That annual report detailed two 1929 murders: On March 20, 1929, James Donofrio was killed while leaving a club at 103 Christopher St. His killer, Anthony Ferrara, pleaded guilty to manslaughter and was sentenced to 20-to-25 years in prison. On April 28, 1929, Thomas Colby aka Joseph Shields, and John Collins were shot dead in the rear of a speakeasy at 31- E. 32nd St., Manhattan. Killer James Keely was sentenced to 35-to-life.
Stanley Walker’s The Night Club Era recounts one of the more notorious speakeasy murders. It was in the summer of 1929 in the Hotsy Totsy Club on Broadway, controlled by flamboyant and hothead gangster Jack (Legs) Diamond. As Walker told it, Diamond and his partner, Charles Entratta aka Charles Green, were tending bar when three waterfront toughs named Simon Walker, William (Red) Cassidy and Peter Cassidy walked in and soon got into an argument with Diamond and Entratta.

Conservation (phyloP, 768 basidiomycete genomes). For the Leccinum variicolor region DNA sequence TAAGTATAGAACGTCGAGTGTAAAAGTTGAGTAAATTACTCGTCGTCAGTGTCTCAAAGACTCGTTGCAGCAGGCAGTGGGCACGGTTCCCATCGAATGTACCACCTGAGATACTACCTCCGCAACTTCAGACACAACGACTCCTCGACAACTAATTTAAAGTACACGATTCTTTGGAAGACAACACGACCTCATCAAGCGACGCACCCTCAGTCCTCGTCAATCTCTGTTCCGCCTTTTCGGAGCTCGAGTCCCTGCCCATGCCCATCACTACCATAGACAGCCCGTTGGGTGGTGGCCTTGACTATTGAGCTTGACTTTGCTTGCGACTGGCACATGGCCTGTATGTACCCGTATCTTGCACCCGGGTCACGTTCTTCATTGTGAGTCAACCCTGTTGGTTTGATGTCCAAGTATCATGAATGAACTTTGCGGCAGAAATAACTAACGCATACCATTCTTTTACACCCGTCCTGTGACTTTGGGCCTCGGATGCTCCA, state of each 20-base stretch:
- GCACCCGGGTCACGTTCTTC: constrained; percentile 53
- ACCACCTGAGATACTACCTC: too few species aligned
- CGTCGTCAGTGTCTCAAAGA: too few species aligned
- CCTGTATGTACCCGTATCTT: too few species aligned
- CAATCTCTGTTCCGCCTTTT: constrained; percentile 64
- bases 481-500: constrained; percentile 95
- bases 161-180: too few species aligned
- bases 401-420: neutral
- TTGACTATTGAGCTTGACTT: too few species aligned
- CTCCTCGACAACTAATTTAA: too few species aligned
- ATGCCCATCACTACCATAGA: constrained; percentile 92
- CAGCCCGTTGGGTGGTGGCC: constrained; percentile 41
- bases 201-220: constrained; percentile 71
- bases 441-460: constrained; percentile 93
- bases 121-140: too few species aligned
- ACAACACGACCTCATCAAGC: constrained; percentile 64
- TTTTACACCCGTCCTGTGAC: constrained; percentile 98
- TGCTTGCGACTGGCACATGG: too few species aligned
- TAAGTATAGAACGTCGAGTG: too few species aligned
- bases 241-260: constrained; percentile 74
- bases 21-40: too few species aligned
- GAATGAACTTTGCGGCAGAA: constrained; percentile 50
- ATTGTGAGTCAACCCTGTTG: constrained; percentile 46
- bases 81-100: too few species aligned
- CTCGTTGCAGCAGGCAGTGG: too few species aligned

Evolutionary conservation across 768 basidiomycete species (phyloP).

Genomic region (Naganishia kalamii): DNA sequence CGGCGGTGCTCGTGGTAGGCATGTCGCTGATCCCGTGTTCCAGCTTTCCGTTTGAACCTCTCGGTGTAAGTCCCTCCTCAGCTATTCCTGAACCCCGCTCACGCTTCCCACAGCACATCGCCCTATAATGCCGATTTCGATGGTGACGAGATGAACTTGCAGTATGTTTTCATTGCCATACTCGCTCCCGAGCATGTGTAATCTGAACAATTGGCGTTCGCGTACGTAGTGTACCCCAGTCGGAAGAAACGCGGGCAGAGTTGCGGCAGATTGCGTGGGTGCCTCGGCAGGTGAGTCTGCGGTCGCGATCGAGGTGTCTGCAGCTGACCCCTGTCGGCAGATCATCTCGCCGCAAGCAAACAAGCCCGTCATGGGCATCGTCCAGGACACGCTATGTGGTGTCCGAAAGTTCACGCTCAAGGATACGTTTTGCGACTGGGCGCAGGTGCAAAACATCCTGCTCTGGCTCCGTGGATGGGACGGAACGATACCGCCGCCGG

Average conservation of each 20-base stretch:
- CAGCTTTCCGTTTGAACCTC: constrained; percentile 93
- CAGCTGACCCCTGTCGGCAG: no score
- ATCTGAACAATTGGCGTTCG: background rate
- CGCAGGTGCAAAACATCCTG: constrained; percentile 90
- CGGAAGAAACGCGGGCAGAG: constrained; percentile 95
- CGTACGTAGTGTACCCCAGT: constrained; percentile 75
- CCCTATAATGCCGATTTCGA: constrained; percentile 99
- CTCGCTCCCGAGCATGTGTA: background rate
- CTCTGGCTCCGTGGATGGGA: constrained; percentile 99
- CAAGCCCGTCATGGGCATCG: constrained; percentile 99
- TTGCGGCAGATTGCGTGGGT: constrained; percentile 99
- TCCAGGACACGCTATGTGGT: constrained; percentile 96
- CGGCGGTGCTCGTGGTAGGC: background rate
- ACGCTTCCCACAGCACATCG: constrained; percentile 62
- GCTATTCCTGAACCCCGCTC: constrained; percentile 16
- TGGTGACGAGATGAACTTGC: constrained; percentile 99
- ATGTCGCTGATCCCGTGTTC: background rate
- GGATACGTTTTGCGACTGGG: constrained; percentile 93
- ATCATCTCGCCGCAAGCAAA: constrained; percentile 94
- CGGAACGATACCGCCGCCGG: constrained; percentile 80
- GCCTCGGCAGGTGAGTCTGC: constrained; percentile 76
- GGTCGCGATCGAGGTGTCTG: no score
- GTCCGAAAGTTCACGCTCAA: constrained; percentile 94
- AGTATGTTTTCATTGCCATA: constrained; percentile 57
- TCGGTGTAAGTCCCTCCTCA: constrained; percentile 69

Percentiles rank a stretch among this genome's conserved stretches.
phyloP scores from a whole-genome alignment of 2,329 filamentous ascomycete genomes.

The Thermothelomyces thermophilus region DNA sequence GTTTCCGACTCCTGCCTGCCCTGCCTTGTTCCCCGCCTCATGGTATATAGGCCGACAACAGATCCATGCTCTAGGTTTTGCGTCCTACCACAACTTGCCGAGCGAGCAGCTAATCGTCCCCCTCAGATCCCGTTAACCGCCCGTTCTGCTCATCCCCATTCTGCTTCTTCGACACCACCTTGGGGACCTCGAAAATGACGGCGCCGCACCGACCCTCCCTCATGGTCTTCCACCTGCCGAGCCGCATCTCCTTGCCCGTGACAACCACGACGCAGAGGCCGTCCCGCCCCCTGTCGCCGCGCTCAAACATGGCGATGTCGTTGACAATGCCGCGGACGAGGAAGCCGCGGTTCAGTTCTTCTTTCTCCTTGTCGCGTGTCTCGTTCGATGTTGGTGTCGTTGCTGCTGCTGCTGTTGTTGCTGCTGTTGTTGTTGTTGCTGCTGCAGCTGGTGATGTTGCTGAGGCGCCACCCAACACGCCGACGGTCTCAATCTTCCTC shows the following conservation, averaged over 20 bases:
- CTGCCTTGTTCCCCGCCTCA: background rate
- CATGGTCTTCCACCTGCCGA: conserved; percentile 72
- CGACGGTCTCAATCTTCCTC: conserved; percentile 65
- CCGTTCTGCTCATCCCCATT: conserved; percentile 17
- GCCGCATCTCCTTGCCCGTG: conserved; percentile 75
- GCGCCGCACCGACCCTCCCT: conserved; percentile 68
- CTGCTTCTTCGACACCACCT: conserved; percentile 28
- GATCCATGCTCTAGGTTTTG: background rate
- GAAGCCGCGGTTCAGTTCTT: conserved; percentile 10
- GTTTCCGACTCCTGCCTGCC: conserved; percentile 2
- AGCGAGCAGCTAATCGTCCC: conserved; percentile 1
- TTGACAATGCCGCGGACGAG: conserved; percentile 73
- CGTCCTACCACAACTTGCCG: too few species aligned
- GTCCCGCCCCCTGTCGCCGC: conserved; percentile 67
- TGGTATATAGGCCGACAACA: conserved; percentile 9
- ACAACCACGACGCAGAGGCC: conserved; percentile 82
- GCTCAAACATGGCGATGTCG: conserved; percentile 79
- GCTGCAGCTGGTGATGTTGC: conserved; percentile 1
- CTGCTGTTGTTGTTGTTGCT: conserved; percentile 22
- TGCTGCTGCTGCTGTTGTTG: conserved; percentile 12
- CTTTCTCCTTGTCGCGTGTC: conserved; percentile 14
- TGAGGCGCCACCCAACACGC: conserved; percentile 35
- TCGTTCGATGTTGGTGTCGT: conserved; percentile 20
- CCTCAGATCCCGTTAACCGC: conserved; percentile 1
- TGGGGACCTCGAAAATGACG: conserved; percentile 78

“Diamond and Entratta pulled their guns,” Walker wrote. “Red Cassidy fell with a bullet in his chest and Diamond, leaning over him, emptied his gun into him. Peter Cassidy was badly wounded but not killed. Simon Walker … was shot and killed by either Diamond or Entratta.” Entratta was acquitted at trial – after two witnesses were killed and a third went missing forever. Diamond was not charged.
By the end of 1929 – the year of the infamous St. Valentine’s Day Massacre in Chicago – Americans were totally fed up with Prohibition and the end seemed near. It came on December 5, 1933, when Congress finally repealed the 18th Amendment – ending a foolish law that spawned violence and gave rise to organized crime. Tens of thousands of New Yorkers celebrated with a drink or two.